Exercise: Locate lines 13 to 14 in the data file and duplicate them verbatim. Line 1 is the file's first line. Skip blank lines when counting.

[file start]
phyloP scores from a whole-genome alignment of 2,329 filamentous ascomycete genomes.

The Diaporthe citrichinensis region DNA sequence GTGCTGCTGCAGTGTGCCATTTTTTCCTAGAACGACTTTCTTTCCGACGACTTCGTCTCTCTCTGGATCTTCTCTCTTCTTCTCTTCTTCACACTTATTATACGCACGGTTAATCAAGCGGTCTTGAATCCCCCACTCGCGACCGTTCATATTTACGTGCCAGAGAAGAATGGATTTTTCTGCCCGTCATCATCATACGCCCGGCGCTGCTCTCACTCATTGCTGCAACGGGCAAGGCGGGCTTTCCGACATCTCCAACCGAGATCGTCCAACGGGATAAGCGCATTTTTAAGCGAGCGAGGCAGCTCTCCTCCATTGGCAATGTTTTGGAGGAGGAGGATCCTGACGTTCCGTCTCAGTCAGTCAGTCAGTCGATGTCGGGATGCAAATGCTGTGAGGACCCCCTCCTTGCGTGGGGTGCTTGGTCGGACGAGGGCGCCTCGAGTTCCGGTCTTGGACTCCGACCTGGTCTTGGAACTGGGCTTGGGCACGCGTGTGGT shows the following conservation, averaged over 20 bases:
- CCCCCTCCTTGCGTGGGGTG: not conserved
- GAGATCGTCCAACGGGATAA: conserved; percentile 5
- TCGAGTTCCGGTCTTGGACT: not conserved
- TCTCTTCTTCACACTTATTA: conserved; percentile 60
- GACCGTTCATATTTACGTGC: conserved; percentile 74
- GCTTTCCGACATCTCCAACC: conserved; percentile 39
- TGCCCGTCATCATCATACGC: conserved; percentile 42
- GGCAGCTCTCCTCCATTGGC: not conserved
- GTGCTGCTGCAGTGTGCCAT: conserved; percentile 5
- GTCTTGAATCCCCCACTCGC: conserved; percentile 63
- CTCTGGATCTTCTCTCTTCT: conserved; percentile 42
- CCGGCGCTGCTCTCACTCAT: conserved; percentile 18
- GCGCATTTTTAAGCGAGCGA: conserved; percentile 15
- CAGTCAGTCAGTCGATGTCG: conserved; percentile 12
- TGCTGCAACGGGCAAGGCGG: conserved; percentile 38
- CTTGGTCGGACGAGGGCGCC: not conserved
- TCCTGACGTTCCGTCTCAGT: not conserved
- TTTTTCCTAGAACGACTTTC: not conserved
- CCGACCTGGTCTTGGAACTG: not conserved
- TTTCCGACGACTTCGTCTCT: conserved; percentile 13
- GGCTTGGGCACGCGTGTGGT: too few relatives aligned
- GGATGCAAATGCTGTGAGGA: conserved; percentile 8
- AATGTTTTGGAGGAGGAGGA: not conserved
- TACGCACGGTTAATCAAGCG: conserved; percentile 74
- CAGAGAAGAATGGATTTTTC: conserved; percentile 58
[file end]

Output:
- CTCTGGATCTTCTCTCTTCT: conserved; percentile 42
- CCGGCGCTGCTCTCACTCAT: conserved; percentile 18